July 19, 2024

The Eye Of Africa

How I was pimped to Nigeria governor and other rich men in Nigeria – Yvonne Nelson

6 min read

Yvonne Nelson has also revealed how she was pimped to some big men in Nigeria during her stay.

She according to her described them as horrible and failed attempts.

“Another time, an actress friend told me his uncle wanted to meet me. I told her I had a long day and wouldn’t close early, but she had all the patience in the world for me that day. She came and parked her Range Rover and waited until I finished shooting after 11 p.m. Nigeria was scary and driving that late at night was a risk, but she made it sound as though we were going for an important business gig, so I obliged. She picked me up and it was midnight when we got to the Eko Hotel, where the supposed uncle was.

The said uncle of my friend was in the luxurious Signature Suite. She introduced him to me as a popular governor or senator of one of the states in Nigeria. She then went to the lounge of the suite and left me with him in the room. There was no chair in the room, something that seemed deliberate. I sat on the edge of the bed and the most awkward silence I can remember in my life ensued. He, perhaps, had the impression that I knew what to do or say, which I found ridiculous.

That wasn’t all there was to the drama.
There was a fourth person in the lounge. The politician went to speak briefly to him and came back to tell me the man was his doctor, and that I should give him my blood sample for an HIV test. He said it was just a prick and that everything would be done in a short time. I found it disrespectful and shocking. Even if I wanted to sleep with him, that alone was enough to put any normal woman off. If he was interested in knowing my HIV status, why did he think I would not be interested in his?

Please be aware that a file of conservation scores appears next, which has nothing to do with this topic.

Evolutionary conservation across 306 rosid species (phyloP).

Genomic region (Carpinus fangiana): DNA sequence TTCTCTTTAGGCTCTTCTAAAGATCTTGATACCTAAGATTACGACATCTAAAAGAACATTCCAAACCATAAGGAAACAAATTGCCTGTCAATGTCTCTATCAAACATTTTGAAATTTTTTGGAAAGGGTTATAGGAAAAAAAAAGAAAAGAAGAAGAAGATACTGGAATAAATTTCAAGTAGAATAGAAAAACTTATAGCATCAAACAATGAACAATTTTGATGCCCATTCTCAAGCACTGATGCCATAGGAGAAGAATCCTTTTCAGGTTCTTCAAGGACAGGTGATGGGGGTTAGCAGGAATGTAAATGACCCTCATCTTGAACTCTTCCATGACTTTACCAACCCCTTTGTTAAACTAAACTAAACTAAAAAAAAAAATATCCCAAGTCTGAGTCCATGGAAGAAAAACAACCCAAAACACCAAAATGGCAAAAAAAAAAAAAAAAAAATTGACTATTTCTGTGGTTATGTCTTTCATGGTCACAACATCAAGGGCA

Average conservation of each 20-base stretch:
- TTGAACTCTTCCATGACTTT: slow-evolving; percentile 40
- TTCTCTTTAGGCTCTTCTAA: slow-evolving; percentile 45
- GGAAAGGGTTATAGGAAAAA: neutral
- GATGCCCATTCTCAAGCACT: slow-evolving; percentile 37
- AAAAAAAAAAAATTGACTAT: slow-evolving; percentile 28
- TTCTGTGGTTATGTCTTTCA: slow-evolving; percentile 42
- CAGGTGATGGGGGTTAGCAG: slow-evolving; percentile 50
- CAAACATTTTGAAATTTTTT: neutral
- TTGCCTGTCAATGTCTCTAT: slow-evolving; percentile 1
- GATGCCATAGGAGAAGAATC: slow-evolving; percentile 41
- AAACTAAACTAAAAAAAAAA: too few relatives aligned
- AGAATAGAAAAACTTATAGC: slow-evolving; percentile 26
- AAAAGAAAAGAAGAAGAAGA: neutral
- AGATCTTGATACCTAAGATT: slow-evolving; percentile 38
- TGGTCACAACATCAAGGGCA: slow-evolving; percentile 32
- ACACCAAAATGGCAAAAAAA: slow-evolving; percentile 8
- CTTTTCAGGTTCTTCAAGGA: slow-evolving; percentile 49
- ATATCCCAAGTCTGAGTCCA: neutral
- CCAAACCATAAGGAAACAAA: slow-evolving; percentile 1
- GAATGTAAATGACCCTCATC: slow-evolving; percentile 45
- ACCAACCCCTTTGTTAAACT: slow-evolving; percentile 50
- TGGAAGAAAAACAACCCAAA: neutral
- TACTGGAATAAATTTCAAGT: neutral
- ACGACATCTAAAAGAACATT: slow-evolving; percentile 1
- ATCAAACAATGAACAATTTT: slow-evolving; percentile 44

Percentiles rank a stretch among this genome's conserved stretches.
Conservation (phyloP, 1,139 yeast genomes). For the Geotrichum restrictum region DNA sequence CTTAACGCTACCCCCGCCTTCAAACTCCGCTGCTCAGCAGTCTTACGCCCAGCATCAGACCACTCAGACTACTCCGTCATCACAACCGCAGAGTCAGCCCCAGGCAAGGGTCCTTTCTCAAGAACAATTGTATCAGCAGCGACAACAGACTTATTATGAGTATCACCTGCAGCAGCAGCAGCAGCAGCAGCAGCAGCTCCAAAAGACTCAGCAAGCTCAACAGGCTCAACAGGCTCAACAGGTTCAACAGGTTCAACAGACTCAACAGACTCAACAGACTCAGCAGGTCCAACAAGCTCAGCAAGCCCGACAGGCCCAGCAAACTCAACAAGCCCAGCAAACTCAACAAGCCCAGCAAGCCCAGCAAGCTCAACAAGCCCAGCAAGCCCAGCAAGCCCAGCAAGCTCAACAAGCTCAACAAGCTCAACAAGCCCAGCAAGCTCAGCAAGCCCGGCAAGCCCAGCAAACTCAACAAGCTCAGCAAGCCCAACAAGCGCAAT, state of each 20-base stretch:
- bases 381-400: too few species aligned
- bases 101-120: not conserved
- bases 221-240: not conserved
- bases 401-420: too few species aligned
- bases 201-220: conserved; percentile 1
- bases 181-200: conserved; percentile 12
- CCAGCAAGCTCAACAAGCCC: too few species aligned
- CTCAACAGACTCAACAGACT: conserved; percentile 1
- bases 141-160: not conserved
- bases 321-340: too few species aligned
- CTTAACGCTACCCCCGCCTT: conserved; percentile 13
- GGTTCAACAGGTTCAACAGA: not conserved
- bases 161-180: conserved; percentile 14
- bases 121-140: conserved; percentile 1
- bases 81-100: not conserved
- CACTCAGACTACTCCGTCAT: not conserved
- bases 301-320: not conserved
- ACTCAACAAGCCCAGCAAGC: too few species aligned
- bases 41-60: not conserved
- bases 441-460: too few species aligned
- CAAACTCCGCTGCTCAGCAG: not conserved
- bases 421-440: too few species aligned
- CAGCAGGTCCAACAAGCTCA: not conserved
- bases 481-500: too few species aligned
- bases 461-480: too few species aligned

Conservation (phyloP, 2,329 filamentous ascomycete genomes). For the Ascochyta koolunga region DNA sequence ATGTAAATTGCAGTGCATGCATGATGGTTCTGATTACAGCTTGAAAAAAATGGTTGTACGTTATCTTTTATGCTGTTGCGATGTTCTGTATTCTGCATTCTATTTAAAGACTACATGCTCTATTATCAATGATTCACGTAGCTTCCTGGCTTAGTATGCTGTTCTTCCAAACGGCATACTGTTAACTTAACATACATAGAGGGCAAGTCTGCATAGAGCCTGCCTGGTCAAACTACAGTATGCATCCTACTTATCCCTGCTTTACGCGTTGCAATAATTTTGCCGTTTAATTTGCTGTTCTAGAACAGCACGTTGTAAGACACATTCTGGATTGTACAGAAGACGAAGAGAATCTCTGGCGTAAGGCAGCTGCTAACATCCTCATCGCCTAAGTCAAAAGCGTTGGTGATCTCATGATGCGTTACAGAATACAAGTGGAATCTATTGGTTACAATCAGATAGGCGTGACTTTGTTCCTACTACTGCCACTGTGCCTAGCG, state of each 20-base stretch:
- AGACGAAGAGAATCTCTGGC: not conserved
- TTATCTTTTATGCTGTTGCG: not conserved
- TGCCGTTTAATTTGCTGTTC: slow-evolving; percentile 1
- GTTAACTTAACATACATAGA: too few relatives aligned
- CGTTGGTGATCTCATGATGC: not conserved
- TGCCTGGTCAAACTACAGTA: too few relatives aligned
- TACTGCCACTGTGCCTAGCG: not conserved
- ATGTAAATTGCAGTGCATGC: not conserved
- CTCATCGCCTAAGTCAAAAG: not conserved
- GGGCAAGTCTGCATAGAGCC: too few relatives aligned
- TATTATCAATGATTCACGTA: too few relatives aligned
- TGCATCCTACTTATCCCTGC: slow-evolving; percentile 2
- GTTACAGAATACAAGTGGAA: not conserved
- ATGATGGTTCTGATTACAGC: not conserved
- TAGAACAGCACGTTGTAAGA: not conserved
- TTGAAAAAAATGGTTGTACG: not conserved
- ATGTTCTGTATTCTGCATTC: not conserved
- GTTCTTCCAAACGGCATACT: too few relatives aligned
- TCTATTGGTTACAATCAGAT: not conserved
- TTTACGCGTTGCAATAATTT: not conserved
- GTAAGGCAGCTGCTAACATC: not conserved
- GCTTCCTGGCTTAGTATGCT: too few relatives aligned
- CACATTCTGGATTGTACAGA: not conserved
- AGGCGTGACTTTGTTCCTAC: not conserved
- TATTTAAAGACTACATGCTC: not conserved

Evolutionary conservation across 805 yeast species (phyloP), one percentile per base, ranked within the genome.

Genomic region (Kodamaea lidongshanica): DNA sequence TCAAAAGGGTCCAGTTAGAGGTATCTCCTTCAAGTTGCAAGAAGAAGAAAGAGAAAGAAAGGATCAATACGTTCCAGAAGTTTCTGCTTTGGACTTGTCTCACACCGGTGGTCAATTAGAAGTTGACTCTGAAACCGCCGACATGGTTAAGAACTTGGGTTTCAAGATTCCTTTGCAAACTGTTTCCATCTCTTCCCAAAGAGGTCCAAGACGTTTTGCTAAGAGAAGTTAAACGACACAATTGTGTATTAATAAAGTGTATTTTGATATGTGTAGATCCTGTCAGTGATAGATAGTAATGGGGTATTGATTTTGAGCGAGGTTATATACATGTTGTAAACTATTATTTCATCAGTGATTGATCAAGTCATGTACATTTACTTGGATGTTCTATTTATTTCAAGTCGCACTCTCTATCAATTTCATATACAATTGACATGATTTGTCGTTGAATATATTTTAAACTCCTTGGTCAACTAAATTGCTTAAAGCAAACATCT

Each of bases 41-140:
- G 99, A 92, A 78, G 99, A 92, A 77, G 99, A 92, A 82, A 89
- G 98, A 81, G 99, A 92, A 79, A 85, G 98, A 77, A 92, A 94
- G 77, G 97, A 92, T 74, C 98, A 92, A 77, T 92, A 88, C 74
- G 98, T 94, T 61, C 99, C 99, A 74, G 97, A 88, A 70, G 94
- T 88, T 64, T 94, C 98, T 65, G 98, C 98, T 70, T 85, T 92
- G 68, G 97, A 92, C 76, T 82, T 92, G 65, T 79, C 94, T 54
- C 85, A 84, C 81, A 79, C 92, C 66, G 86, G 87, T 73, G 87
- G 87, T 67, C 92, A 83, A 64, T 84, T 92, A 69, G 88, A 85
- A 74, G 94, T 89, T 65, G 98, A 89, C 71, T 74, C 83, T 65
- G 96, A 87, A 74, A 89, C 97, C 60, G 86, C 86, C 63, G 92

I told him that was not the reason I came there and that I wasn’t going to do any test. I was calm but firm, though afraid. There were two men and two women in the suite, but the other woman was on the side of the two men, so I was alone. If things got out of hand, I was going to be on my own. I later found out that the man was not her uncle as she had claimed, but she knew why he wanted to see me. When he realised he wasn’t going to have his way, he muttered something to my friend to the effect that I was acting weird. Soon, we were on our way out of the hotel. For our “transportation” back home, he gave my friend some dirty Naira notes he had produced from the briefcase that lay on the bed in the room.


It was 1 million Naira and my friend gave me half of it. When I later googled his name and saw his photographs and association with a number of female actors and celebrities, I wondered what happened before or after those photographs.

Years later, my curiosity about the politician I had met in the hotel piqued when a Nigerian friend in Ghana told me he had gone to him for a contract but failed to secure it. In the discussion, he revealed that the politician belonged to a cult and had insisted that joining that cult was a prerequisite to doing business with my friend. My friend said he couldn’t join, so he cut all ties with him. I have since been thinking about whether the blood sample he wanted to take of me was actually for an HIV test or for something that had to do with his occult business. But that was not going to be my last encounter with powerful men in Nigeria.